There were 2,635 households out of which 23.6% had children under the age of 18 living with them, 38.2% were married couples living together, 11.2% had a female householder with no husband present, and 47.9% were non-families. 36.1% of all households were made up of individuals and 13.3% had someone living alone who was 65 years of age or older. The average household size was 2.14 and the average family size was 2.81.

The age distribution, strongly influenced by Morehead State University, is: 15.5% under the age of 18, 34.6% from 18 to 24, 20.6% from 25 to 44, 16.6% from 45 to 64, and 12.7% who were 65 years of age or older. The median age was 25 years. For every 100 females there were 88.5 males. For every 100 females age 18 and over, there were 87.6 males.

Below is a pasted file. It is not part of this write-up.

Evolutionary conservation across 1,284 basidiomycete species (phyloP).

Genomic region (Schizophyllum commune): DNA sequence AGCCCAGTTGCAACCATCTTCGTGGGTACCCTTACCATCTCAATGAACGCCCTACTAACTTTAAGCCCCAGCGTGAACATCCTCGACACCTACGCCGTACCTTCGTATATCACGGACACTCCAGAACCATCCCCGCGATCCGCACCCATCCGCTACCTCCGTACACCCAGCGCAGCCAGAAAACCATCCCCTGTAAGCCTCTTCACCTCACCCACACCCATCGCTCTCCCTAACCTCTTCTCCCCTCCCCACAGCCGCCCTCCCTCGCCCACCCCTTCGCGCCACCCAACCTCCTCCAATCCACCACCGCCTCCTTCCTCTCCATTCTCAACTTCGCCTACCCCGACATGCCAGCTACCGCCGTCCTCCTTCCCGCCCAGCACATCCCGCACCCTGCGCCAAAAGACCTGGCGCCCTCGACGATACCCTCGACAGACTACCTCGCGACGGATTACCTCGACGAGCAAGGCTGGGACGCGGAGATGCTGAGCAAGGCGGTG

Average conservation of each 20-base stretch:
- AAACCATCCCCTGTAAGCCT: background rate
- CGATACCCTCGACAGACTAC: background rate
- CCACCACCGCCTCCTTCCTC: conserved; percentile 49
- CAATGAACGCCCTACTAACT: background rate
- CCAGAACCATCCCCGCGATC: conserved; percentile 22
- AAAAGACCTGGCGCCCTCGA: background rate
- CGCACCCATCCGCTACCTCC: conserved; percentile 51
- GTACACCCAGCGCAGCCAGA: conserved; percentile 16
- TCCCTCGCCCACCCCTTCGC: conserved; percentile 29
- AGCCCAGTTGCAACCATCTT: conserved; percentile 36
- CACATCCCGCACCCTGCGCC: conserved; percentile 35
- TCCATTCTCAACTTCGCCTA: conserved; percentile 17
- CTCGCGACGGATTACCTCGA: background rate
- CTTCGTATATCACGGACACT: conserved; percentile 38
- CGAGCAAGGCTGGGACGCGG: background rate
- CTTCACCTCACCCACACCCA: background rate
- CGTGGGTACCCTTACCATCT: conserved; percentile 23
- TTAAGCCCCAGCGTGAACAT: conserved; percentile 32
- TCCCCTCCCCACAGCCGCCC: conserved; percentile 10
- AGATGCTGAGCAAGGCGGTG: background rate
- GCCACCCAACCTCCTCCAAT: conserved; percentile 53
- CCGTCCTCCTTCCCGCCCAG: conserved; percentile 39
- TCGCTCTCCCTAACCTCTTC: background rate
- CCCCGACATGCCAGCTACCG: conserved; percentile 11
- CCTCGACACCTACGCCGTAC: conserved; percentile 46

The median income for a household in the city was $24,014, and the median income for a family was $34,375. Males had a median income of $23,950 versus $19,455 for females. The per capita income for the city was $13,415. About 16.7% of families and 26.0% of the population were below the poverty line, including 19.8% of those under age 18 and 15.6% of those age 65 or over.

Religion

As of 2000, Rowan County was the home of 25 Evangelical churches, four Mainline Protestant churches, one Catholic Church and one Church of Jesus Christ of Latter-Day Saints (LDS) congregation. This represents a net increase of five congregations. Six congregations (all Evangelical) were established between 1990 and 2000, while one (also an Evangelical congregation) closed.[7]

Rowan County is ranked 113th (of 120 counties in Kentucky) in overall rates of adherence, with 249 out of every 1000 residents claimed as an adherent of a religious congregation. 129 of every 1000 residents was claimed by an Evangelical congregation (116th in rank), 50 by a Mainline congregation (91st in rank), 20 by the Catholic Church, and 37 by the Church of Jesus Christ of Latter-Day Saints. A small number of other residents belonged to religious groups not represented in one of these categories.[8]